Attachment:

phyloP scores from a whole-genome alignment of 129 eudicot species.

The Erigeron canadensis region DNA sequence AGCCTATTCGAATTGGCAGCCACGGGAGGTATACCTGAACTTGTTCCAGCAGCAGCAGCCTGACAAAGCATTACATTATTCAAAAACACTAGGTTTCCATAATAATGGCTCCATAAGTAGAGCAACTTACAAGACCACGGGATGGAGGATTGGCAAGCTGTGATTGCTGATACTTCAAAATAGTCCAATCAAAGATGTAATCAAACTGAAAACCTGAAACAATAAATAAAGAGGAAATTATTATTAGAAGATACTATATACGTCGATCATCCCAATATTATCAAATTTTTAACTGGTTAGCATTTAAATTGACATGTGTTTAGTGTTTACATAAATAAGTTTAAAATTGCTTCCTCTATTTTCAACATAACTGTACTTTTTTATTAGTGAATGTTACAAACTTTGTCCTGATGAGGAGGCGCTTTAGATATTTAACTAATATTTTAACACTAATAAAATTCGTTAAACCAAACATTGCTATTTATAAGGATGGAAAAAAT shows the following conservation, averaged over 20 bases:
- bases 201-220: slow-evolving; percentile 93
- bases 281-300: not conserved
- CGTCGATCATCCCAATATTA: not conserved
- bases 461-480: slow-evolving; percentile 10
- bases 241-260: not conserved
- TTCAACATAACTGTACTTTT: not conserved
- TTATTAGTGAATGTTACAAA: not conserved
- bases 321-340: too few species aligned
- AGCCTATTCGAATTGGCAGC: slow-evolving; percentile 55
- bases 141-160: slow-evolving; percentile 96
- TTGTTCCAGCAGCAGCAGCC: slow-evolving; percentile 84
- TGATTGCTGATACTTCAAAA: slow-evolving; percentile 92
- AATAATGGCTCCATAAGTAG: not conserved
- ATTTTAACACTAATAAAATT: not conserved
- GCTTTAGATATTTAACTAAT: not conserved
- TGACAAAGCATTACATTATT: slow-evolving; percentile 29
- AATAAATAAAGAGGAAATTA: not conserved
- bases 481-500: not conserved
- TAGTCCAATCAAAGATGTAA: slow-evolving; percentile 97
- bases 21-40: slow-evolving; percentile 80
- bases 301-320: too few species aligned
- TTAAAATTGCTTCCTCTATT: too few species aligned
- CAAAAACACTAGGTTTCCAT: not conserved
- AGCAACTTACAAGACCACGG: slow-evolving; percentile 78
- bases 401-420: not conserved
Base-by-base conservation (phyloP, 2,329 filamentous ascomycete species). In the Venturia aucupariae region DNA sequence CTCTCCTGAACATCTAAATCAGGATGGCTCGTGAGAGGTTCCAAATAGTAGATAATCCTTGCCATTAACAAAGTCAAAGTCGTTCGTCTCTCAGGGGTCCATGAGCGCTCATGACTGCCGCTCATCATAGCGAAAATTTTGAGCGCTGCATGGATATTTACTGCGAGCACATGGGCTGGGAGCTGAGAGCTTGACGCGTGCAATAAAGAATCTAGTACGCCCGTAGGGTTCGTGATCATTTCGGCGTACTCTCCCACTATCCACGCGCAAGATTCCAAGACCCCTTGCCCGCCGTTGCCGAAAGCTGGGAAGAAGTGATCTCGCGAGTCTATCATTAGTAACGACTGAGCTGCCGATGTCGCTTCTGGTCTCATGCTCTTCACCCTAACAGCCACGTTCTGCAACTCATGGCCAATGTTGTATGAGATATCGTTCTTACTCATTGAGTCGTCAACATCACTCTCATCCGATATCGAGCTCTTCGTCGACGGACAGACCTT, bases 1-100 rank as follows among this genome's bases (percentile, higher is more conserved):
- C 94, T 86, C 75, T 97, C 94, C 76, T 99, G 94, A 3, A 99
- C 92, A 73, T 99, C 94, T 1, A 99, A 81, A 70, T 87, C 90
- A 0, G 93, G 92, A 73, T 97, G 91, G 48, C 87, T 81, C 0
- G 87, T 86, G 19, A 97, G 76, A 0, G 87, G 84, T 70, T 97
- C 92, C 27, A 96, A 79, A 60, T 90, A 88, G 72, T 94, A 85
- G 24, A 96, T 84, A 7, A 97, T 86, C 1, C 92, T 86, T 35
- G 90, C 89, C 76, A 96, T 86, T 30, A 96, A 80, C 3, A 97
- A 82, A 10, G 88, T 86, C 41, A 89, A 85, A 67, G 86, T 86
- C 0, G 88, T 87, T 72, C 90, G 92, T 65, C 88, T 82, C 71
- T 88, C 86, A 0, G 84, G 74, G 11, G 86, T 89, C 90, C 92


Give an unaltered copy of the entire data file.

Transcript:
phyloP scores from a whole-genome alignment of 129 eudicot species.

The Erigeron canadensis region DNA sequence AGCCTATTCGAATTGGCAGCCACGGGAGGTATACCTGAACTTGTTCCAGCAGCAGCAGCCTGACAAAGCATTACATTATTCAAAAACACTAGGTTTCCATAATAATGGCTCCATAAGTAGAGCAACTTACAAGACCACGGGATGGAGGATTGGCAAGCTGTGATTGCTGATACTTCAAAATAGTCCAATCAAAGATGTAATCAAACTGAAAACCTGAAACAATAAATAAAGAGGAAATTATTATTAGAAGATACTATATACGTCGATCATCCCAATATTATCAAATTTTTAACTGGTTAGCATTTAAATTGACATGTGTTTAGTGTTTACATAAATAAGTTTAAAATTGCTTCCTCTATTTTCAACATAACTGTACTTTTTTATTAGTGAATGTTACAAACTTTGTCCTGATGAGGAGGCGCTTTAGATATTTAACTAATATTTTAACACTAATAAAATTCGTTAAACCAAACATTGCTATTTATAAGGATGGAAAAAAT shows the following conservation, averaged over 20 bases:
- bases 201-220: slow-evolving; percentile 93
- bases 281-300: not conserved
- CGTCGATCATCCCAATATTA: not conserved
- bases 461-480: slow-evolving; percentile 10
- bases 241-260: not conserved
- TTCAACATAACTGTACTTTT: not conserved
- TTATTAGTGAATGTTACAAA: not conserved
- bases 321-340: too few species aligned
- AGCCTATTCGAATTGGCAGC: slow-evolving; percentile 55
- bases 141-160: slow-evolving; percentile 96
- TTGTTCCAGCAGCAGCAGCC: slow-evolving; percentile 84
- TGATTGCTGATACTTCAAAA: slow-evolving; percentile 92
- AATAATGGCTCCATAAGTAG: not conserved
- ATTTTAACACTAATAAAATT: not conserved
- GCTTTAGATATTTAACTAAT: not conserved
- TGACAAAGCATTACATTATT: slow-evolving; percentile 29
- AATAAATAAAGAGGAAATTA: not conserved
- bases 481-500: not conserved
- TAGTCCAATCAAAGATGTAA: slow-evolving; percentile 97
- bases 21-40: slow-evolving; percentile 80
- bases 301-320: too few species aligned
- TTAAAATTGCTTCCTCTATT: too few species aligned
- CAAAAACACTAGGTTTCCAT: not conserved
- AGCAACTTACAAGACCACGG: slow-evolving; percentile 78
- bases 401-420: not conserved
Base-by-base conservation (phyloP, 2,329 filamentous ascomycete species). In the Venturia aucupariae region DNA sequence CTCTCCTGAACATCTAAATCAGGATGGCTCGTGAGAGGTTCCAAATAGTAGATAATCCTTGCCATTAACAAAGTCAAAGTCGTTCGTCTCTCAGGGGTCCATGAGCGCTCATGACTGCCGCTCATCATAGCGAAAATTTTGAGCGCTGCATGGATATTTACTGCGAGCACATGGGCTGGGAGCTGAGAGCTTGACGCGTGCAATAAAGAATCTAGTACGCCCGTAGGGTTCGTGATCATTTCGGCGTACTCTCCCACTATCCACGCGCAAGATTCCAAGACCCCTTGCCCGCCGTTGCCGAAAGCTGGGAAGAAGTGATCTCGCGAGTCTATCATTAGTAACGACTGAGCTGCCGATGTCGCTTCTGGTCTCATGCTCTTCACCCTAACAGCCACGTTCTGCAACTCATGGCCAATGTTGTATGAGATATCGTTCTTACTCATTGAGTCGTCAACATCACTCTCATCCGATATCGAGCTCTTCGTCGACGGACAGACCTT, bases 1-100 rank as follows among this genome's bases (percentile, higher is more conserved):
- C 94, T 86, C 75, T 97, C 94, C 76, T 99, G 94, A 3, A 99
- C 92, A 73, T 99, C 94, T 1, A 99, A 81, A 70, T 87, C 90
- A 0, G 93, G 92, A 73, T 97, G 91, G 48, C 87, T 81, C 0
- G 87, T 86, G 19, A 97, G 76, A 0, G 87, G 84, T 70, T 97
- C 92, C 27, A 96, A 79, A 60, T 90, A 88, G 72, T 94, A 85
- G 24, A 96, T 84, A 7, A 97, T 86, C 1, C 92, T 86, T 35
- G 90, C 89, C 76, A 96, T 86, T 30, A 96, A 80, C 3, A 97
- A 82, A 10, G 88, T 86, C 41, A 89, A 85, A 67, G 86, T 86
- C 0, G 88, T 87, T 72, C 90, G 92, T 65, C 88, T 82, C 71
- T 88, C 86, A 0, G 84, G 74, G 11, G 86, T 89, C 90, C 92